Hours after Japan’s Kyodo News agency reported that the vice foreign ministers of Japan and South Korea are meeting on Guam on Friday to talk about ways to dial back their escalating dispute over trade and the legacy of World War II, it appears it has been taken off the calendar.
However, on Wednesday evening, the Korea Herald reported that Seoul’s Foreign Ministry refuted the reports.
“All the reports about the vice-ministerial level talks are not true. I do not know why such reports are being made,” Korean Foreign Ministry spokesman Kim In-cheol told the Korea Herald.
The revelation of the closed-door meeting on Guam may have pressured them to cancel it, the Koreal Herald stated.
The Kyodo report stated that Vice Foreign Minister Takeo Akiba would represent Japan, while South Korea’s delegation would be led by First Vice Foreign Minister Cho Sei-young.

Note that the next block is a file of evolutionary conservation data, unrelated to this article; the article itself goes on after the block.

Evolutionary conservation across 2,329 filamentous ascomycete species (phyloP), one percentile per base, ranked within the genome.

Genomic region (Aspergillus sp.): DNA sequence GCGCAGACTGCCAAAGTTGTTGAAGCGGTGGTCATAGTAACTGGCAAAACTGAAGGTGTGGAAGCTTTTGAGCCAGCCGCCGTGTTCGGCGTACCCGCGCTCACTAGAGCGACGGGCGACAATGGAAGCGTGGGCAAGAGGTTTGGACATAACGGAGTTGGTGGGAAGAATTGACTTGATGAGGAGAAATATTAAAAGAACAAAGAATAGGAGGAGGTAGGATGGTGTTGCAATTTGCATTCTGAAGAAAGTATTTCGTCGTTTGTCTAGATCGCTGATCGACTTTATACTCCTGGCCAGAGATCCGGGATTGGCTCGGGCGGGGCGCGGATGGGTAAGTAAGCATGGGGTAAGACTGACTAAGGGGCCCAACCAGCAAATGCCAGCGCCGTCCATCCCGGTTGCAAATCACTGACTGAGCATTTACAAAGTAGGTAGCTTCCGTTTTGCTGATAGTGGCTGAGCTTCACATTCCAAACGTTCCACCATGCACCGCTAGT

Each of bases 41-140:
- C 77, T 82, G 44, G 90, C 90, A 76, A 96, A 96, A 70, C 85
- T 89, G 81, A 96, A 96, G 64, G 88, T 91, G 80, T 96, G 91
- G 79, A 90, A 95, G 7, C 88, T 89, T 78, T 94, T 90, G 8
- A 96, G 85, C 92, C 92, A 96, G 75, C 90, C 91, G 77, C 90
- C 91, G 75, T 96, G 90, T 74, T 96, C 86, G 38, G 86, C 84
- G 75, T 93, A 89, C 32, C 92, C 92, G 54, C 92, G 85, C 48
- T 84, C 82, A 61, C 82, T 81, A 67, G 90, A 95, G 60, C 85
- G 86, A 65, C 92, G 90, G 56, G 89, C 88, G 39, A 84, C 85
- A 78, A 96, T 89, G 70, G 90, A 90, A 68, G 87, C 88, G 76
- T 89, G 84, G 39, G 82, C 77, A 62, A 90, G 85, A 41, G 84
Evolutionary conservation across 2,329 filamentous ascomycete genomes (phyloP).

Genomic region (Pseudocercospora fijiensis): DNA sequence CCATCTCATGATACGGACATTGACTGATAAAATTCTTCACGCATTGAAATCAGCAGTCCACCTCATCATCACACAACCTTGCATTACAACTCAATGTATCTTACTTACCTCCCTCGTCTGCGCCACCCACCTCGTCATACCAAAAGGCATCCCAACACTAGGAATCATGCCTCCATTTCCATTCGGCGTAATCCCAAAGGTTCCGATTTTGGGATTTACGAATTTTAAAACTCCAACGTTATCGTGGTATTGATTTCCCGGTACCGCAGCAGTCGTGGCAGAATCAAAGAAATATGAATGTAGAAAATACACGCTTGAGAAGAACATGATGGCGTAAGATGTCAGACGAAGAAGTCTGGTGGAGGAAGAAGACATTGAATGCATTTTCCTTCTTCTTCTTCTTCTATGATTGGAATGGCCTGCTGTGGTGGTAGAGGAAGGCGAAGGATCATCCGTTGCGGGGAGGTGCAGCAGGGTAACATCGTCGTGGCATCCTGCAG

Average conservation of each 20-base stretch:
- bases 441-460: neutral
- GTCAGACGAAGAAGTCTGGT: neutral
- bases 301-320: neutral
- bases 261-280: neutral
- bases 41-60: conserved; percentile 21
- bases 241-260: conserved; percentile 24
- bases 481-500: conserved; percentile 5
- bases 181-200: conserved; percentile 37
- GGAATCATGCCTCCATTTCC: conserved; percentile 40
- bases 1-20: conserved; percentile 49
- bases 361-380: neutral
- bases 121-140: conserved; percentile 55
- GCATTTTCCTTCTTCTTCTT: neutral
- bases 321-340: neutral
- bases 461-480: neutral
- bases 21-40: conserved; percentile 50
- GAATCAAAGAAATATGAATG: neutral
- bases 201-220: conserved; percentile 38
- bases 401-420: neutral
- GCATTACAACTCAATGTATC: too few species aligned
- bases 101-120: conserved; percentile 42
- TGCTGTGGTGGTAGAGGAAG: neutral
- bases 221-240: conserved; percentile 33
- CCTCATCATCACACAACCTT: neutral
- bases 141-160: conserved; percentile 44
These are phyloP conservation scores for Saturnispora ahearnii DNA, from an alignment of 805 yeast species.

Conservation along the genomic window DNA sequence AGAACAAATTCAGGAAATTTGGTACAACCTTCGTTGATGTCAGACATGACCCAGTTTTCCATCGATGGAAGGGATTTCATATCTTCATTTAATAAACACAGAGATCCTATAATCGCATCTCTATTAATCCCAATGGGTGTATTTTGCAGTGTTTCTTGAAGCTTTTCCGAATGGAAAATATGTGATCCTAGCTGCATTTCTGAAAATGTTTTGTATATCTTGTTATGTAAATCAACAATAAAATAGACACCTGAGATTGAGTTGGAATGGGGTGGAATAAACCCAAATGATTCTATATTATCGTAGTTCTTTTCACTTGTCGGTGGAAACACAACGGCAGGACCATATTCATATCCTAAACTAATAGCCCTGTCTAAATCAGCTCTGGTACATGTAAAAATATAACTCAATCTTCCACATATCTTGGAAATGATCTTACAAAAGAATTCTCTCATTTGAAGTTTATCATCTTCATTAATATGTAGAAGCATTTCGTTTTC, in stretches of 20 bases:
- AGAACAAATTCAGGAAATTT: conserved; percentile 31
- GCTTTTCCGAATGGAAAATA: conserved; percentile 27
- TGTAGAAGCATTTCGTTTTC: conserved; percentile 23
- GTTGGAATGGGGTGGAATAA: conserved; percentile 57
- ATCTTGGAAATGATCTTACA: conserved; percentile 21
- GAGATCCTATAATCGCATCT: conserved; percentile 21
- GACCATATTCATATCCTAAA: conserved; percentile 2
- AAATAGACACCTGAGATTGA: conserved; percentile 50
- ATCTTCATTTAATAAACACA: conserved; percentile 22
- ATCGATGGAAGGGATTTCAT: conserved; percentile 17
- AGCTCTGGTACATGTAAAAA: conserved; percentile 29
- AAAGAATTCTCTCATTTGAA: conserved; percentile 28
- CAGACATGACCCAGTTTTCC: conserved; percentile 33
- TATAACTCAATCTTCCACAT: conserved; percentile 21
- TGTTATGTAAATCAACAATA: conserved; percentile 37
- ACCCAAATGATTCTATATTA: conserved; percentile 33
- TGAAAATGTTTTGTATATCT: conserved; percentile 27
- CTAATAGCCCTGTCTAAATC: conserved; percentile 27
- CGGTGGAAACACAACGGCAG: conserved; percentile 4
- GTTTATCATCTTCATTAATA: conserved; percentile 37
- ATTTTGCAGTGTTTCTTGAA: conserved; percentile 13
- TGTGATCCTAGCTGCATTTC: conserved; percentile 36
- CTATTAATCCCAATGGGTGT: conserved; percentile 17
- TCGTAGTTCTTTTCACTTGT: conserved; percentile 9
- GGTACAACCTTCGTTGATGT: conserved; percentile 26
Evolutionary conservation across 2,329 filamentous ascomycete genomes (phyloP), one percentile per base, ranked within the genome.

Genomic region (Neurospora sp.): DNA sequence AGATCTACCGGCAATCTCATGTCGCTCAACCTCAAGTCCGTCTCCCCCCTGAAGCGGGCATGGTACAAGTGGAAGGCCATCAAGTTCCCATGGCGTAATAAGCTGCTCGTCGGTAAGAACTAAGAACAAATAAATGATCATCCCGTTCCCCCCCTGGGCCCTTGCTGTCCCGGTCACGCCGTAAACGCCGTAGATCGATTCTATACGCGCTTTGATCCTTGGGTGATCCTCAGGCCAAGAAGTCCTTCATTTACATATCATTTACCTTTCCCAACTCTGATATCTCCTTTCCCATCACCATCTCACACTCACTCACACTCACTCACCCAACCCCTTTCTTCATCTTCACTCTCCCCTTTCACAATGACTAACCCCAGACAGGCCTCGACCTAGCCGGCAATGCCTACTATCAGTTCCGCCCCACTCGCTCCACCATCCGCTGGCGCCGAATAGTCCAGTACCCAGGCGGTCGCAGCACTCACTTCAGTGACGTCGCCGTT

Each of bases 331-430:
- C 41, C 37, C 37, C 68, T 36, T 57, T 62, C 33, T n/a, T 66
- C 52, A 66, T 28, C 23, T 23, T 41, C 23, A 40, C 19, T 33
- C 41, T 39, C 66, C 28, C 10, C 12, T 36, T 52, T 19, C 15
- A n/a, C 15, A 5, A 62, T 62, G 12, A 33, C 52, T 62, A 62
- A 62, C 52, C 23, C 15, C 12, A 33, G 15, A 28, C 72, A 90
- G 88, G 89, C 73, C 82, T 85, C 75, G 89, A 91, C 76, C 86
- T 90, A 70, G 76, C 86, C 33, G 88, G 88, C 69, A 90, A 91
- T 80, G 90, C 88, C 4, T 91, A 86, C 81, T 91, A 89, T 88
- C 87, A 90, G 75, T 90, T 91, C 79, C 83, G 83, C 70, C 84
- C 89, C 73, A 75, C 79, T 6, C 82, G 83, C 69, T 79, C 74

Guam was chosen as a “neutral setting” to avoid the possibility of “a heated public response from either side,” according to the report.
Reuters reports that relations between Seoul and Tokyo have “deteriorated sharply” after Japan imposed restrictions on exports to South Korea and removed Seoul from a list of favored trading nations. South Korea in turn has retaliated by deciding to “drop Japan from a similar fast-track trade list.”
In its report, the Japan Times speculates that “Tokyo is expected to repeat calls for Seoul to prevent Japanese companies from incurring losses following South Korean court decisions ordering compensation for people who claimed they were victims of forced labor during Japan’s colonial rule of the Korean Peninsula from 1910 to 1945.”